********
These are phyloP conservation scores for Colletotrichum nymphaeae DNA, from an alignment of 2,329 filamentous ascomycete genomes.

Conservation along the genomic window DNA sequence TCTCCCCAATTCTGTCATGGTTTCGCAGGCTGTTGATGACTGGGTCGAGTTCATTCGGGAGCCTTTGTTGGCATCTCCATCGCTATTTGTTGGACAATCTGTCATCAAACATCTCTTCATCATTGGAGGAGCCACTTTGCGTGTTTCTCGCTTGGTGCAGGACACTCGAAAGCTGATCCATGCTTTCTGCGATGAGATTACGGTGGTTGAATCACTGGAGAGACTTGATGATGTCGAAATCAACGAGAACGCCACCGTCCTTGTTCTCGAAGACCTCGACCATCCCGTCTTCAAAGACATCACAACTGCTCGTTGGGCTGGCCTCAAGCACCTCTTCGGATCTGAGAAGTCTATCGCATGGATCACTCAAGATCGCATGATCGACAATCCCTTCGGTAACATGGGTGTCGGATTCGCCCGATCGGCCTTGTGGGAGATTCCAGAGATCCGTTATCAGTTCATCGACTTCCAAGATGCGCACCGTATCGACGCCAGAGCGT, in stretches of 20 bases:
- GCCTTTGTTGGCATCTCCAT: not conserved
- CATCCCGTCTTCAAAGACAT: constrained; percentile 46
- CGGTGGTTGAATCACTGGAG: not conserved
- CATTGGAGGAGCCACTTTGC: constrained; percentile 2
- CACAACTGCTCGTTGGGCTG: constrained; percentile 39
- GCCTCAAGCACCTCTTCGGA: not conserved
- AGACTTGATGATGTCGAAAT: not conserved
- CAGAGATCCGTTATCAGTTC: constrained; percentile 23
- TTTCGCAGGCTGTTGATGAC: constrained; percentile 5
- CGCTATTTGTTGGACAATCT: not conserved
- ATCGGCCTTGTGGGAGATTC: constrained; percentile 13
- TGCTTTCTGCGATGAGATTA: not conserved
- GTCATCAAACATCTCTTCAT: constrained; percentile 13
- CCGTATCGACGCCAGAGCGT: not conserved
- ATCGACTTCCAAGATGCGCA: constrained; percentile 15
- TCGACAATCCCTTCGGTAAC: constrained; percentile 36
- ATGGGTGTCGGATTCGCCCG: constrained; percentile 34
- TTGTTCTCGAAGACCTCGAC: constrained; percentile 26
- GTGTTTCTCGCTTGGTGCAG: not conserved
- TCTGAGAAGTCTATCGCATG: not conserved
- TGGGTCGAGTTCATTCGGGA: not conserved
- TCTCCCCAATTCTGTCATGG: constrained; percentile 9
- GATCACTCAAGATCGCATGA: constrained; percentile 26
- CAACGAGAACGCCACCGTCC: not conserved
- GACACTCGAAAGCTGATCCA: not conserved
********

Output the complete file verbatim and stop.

These are phyloP conservation scores for Colletotrichum nymphaeae DNA, from an alignment of 2,329 filamentous ascomycete genomes.

Conservation along the genomic window DNA sequence TCTCCCCAATTCTGTCATGGTTTCGCAGGCTGTTGATGACTGGGTCGAGTTCATTCGGGAGCCTTTGTTGGCATCTCCATCGCTATTTGTTGGACAATCTGTCATCAAACATCTCTTCATCATTGGAGGAGCCACTTTGCGTGTTTCTCGCTTGGTGCAGGACACTCGAAAGCTGATCCATGCTTTCTGCGATGAGATTACGGTGGTTGAATCACTGGAGAGACTTGATGATGTCGAAATCAACGAGAACGCCACCGTCCTTGTTCTCGAAGACCTCGACCATCCCGTCTTCAAAGACATCACAACTGCTCGTTGGGCTGGCCTCAAGCACCTCTTCGGATCTGAGAAGTCTATCGCATGGATCACTCAAGATCGCATGATCGACAATCCCTTCGGTAACATGGGTGTCGGATTCGCCCGATCGGCCTTGTGGGAGATTCCAGAGATCCGTTATCAGTTCATCGACTTCCAAGATGCGCACCGTATCGACGCCAGAGCGT, in stretches of 20 bases:
- GCCTTTGTTGGCATCTCCAT: not conserved
- CATCCCGTCTTCAAAGACAT: constrained; percentile 46
- CGGTGGTTGAATCACTGGAG: not conserved
- CATTGGAGGAGCCACTTTGC: constrained; percentile 2
- CACAACTGCTCGTTGGGCTG: constrained; percentile 39
- GCCTCAAGCACCTCTTCGGA: not conserved
- AGACTTGATGATGTCGAAAT: not conserved
- CAGAGATCCGTTATCAGTTC: constrained; percentile 23
- TTTCGCAGGCTGTTGATGAC: constrained; percentile 5
- CGCTATTTGTTGGACAATCT: not conserved
- ATCGGCCTTGTGGGAGATTC: constrained; percentile 13
- TGCTTTCTGCGATGAGATTA: not conserved
- GTCATCAAACATCTCTTCAT: constrained; percentile 13
- CCGTATCGACGCCAGAGCGT: not conserved
- ATCGACTTCCAAGATGCGCA: constrained; percentile 15
- TCGACAATCCCTTCGGTAAC: constrained; percentile 36
- ATGGGTGTCGGATTCGCCCG: constrained; percentile 34
- TTGTTCTCGAAGACCTCGAC: constrained; percentile 26
- GTGTTTCTCGCTTGGTGCAG: not conserved
- TCTGAGAAGTCTATCGCATG: not conserved
- TGGGTCGAGTTCATTCGGGA: not conserved
- TCTCCCCAATTCTGTCATGG: constrained; percentile 9
- GATCACTCAAGATCGCATGA: constrained; percentile 26
- CAACGAGAACGCCACCGTCC: not conserved
- GACACTCGAAAGCTGATCCA: not conserved